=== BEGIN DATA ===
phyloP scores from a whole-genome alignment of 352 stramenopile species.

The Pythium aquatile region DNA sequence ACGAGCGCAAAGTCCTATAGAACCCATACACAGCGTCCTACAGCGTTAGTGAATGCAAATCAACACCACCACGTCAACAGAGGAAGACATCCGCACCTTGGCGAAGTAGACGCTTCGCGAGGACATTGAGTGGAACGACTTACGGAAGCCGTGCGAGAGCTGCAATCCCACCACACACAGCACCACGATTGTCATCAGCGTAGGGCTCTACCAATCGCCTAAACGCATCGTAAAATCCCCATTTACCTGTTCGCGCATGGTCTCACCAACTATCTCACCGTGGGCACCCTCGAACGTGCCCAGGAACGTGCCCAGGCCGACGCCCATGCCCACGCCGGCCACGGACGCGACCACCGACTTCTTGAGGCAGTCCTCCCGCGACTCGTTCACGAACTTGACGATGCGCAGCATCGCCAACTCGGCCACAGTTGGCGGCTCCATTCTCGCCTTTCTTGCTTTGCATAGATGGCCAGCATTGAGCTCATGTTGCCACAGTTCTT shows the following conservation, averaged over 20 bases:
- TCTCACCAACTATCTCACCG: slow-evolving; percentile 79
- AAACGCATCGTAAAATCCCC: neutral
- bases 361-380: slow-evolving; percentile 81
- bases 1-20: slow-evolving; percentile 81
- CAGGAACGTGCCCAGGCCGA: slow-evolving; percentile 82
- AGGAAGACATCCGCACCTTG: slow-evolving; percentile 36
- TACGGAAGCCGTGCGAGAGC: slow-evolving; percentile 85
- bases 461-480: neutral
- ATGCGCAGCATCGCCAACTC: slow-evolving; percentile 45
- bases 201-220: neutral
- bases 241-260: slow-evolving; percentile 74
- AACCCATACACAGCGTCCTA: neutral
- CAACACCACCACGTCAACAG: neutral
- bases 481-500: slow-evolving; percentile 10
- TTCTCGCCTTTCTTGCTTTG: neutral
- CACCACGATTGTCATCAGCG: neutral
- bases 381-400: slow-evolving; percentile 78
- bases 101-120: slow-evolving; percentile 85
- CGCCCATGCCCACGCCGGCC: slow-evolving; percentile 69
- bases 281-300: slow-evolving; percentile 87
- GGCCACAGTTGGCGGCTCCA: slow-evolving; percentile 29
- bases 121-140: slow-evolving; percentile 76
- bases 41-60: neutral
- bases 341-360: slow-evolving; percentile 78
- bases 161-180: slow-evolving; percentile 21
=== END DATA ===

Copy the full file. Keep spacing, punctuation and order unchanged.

phyloP scores from a whole-genome alignment of 352 stramenopile species.

The Pythium aquatile region DNA sequence ACGAGCGCAAAGTCCTATAGAACCCATACACAGCGTCCTACAGCGTTAGTGAATGCAAATCAACACCACCACGTCAACAGAGGAAGACATCCGCACCTTGGCGAAGTAGACGCTTCGCGAGGACATTGAGTGGAACGACTTACGGAAGCCGTGCGAGAGCTGCAATCCCACCACACACAGCACCACGATTGTCATCAGCGTAGGGCTCTACCAATCGCCTAAACGCATCGTAAAATCCCCATTTACCTGTTCGCGCATGGTCTCACCAACTATCTCACCGTGGGCACCCTCGAACGTGCCCAGGAACGTGCCCAGGCCGACGCCCATGCCCACGCCGGCCACGGACGCGACCACCGACTTCTTGAGGCAGTCCTCCCGCGACTCGTTCACGAACTTGACGATGCGCAGCATCGCCAACTCGGCCACAGTTGGCGGCTCCATTCTCGCCTTTCTTGCTTTGCATAGATGGCCAGCATTGAGCTCATGTTGCCACAGTTCTT shows the following conservation, averaged over 20 bases:
- TCTCACCAACTATCTCACCG: slow-evolving; percentile 79
- AAACGCATCGTAAAATCCCC: neutral
- bases 361-380: slow-evolving; percentile 81
- bases 1-20: slow-evolving; percentile 81
- CAGGAACGTGCCCAGGCCGA: slow-evolving; percentile 82
- AGGAAGACATCCGCACCTTG: slow-evolving; percentile 36
- TACGGAAGCCGTGCGAGAGC: slow-evolving; percentile 85
- bases 461-480: neutral
- ATGCGCAGCATCGCCAACTC: slow-evolving; percentile 45
- bases 201-220: neutral
- bases 241-260: slow-evolving; percentile 74
- AACCCATACACAGCGTCCTA: neutral
- CAACACCACCACGTCAACAG: neutral
- bases 481-500: slow-evolving; percentile 10
- TTCTCGCCTTTCTTGCTTTG: neutral
- CACCACGATTGTCATCAGCG: neutral
- bases 381-400: slow-evolving; percentile 78
- bases 101-120: slow-evolving; percentile 85
- CGCCCATGCCCACGCCGGCC: slow-evolving; percentile 69
- bases 281-300: slow-evolving; percentile 87
- GGCCACAGTTGGCGGCTCCA: slow-evolving; percentile 29
- bases 121-140: slow-evolving; percentile 76
- bases 41-60: neutral
- bases 341-360: slow-evolving; percentile 78
- bases 161-180: slow-evolving; percentile 21